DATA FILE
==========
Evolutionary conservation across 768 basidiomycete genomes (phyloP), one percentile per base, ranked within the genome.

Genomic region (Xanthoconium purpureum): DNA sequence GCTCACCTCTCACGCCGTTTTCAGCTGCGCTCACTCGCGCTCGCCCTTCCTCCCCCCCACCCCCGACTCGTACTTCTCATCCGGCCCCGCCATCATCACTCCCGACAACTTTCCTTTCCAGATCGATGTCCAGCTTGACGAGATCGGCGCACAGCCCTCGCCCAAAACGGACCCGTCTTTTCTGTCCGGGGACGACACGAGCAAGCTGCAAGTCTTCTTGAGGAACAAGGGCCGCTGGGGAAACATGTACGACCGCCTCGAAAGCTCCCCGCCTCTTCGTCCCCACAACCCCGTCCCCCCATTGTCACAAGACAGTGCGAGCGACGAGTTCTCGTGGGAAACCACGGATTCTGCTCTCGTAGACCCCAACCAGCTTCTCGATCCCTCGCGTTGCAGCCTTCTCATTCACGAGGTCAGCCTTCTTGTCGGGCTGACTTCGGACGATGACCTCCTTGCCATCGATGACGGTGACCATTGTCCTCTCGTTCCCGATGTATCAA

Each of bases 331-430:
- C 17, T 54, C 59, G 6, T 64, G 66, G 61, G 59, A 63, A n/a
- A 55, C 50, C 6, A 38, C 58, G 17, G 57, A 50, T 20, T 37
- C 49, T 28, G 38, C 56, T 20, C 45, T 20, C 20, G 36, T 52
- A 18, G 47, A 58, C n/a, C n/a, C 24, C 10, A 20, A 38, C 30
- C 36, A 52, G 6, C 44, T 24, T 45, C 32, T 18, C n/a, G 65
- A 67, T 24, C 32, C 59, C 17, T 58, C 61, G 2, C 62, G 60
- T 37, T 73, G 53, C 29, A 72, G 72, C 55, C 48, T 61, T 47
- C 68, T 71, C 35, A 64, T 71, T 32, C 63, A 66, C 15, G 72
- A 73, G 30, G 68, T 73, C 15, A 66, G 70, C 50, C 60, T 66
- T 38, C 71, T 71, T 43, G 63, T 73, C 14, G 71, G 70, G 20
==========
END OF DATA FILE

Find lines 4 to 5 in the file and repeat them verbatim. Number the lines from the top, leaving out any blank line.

- C 17, T 54, C 59, G 6, T 64, G 66, G 61, G 59, A 63, A n/a
- A 55, C 50, C 6, A 38, C 58, G 17, G 57, A 50, T 20, T 37